Half-million dollar pay deal to fix Christchurch
JOHN HARTEVELT AND MICHAEL WRIGHT
Last updated 05:00 31/03/2011
A half million-dollar salary is being offered to candidates for the permanent head of the new Canterbury Earthquake Recovery Agency.
The $495,000 to $555,000 salary band has been revealed as more details emerge about the broad powers Cabinet has granted Cera.
Cabinet papers from Monday's meeting to confirm Cera show its chief executive will have the power to direct or deny any action by a local government body if it is not helping the recovery effort.
Cera will also have the right to suspend, amend, cancel or delay local plans and policies, and approve significant local authority contracts.
Cera and its minister, Gerry Brownlee, will also be able to take over any local body believed to be getting recovery work wrong. Control would return to the local body when the minister and Cera felt it was appropriate.
Under the structure announced on Tuesday, Earthquake Recovery Minister Brownlee said local bodies would be able to draw up recovery plans. But Cabinet papers show those plans will have to be approved by Cera. Plans finished before Cera's recovery strategy is published in October will be reviewed to fit with the strategy.
Prime Minister John Key said yesterday the Government had been criticised that the previous earthquake recovery effort had not been powerful enough.
"Maybe some constitutional lawyers are concerned about the great deal of power, but the situation in Christchurch is we have a very big task in front of us and we need to action tasks quickly. The people of Christchurch don't want to see us tied up in red tape," Key said.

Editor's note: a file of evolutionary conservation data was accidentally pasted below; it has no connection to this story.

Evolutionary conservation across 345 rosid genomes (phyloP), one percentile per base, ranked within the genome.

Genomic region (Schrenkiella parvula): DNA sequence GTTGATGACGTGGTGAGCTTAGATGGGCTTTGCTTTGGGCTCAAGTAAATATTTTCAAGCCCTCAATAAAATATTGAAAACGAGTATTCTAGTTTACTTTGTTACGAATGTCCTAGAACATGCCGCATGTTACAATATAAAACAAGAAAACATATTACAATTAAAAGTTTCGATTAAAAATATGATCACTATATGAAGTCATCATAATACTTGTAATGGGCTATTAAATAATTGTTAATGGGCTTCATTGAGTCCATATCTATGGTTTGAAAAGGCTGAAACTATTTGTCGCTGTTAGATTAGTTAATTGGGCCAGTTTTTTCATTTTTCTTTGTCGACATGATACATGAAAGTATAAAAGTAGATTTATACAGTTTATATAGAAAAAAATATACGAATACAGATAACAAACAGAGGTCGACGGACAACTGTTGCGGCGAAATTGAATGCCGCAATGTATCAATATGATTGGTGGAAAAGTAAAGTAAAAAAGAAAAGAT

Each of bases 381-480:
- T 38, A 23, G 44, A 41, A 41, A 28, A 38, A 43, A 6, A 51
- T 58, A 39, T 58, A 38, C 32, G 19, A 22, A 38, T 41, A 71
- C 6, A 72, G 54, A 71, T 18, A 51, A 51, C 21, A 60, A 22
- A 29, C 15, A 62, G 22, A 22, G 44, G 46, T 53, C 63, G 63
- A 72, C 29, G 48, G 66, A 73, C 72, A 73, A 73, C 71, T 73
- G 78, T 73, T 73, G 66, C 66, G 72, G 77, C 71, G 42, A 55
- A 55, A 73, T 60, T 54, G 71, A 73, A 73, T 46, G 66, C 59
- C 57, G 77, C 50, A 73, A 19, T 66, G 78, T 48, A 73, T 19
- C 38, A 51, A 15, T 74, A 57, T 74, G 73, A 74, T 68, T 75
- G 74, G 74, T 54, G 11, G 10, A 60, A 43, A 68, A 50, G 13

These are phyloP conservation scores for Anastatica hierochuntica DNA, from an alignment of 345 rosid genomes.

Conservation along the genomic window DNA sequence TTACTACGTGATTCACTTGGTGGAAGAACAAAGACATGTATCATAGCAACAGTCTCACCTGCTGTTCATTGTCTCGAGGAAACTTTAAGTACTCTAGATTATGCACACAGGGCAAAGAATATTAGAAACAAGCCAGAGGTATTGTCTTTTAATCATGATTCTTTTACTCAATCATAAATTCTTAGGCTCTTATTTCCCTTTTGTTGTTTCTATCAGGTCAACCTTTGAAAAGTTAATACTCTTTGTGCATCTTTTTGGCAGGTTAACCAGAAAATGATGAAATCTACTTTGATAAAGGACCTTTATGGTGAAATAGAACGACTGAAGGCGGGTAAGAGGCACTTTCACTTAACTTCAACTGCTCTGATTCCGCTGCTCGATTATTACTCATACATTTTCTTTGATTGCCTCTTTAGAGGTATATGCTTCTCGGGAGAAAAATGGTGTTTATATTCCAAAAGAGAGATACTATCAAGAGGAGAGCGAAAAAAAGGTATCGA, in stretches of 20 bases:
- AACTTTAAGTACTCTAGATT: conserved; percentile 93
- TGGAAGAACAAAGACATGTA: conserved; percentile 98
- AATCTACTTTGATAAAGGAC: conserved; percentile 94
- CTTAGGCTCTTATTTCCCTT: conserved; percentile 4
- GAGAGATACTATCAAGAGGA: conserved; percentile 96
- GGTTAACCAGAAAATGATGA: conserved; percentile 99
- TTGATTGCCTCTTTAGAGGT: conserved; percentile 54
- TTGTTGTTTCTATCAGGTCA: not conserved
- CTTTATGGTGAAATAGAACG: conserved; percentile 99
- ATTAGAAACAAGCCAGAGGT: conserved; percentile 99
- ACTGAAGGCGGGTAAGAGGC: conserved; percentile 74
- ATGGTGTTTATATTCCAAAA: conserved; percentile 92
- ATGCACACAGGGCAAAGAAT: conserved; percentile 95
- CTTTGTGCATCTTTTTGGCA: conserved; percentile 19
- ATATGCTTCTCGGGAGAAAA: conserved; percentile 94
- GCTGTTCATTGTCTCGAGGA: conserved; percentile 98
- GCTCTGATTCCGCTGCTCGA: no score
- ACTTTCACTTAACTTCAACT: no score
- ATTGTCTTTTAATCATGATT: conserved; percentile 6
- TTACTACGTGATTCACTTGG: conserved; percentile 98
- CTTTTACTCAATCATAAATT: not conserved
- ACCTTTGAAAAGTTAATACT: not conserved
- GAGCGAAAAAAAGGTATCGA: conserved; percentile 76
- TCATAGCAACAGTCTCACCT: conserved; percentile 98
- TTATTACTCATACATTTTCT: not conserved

Disaster response work around the world had been most successful where the community was "fully integrated", he said.
Deputy State Services Commissioner John Ombler is interim Cera chief executive. Cabinet has set aside a maximum $150,000 to cover his salary and costs, and that of the permanent chief executive until the end of June.
Work is under way to find the permanent chief executive, and the State Services Commission said yesterday the size of the job meant a salary band of between $495,000 and $555,000 had been recommended. So far, $500,000 has been set aside to run the authority itself, although this is expected to grow.
"We're not going to scrimp and save on that," Key said.
Christchurch Mayor Bob Parker welcomed the new authority on Tuesday.
Waimakariri Mayor David Ayers said he was pleased with the structure because it meant working with only one Government department, rather than a whole range.
"It's an extraordinary situation and it needs an extraordinary focus and one government department provides that focus," Ayers said.
Selwyn District Council Mayor Kelvin Coe said the checks and balances announced alongside the new authority were appropriate. "We will probably have to have a look at them in a few months or years time, but there has been no abuse of the [powers] up until now."
Canterbury Chamber of Commerce chief executive Peter Townsend said the city needed to move forward quickly.
"The public have an expectation of certainty and hope, and I think the announcement has given them both," Townsend said.
- The Press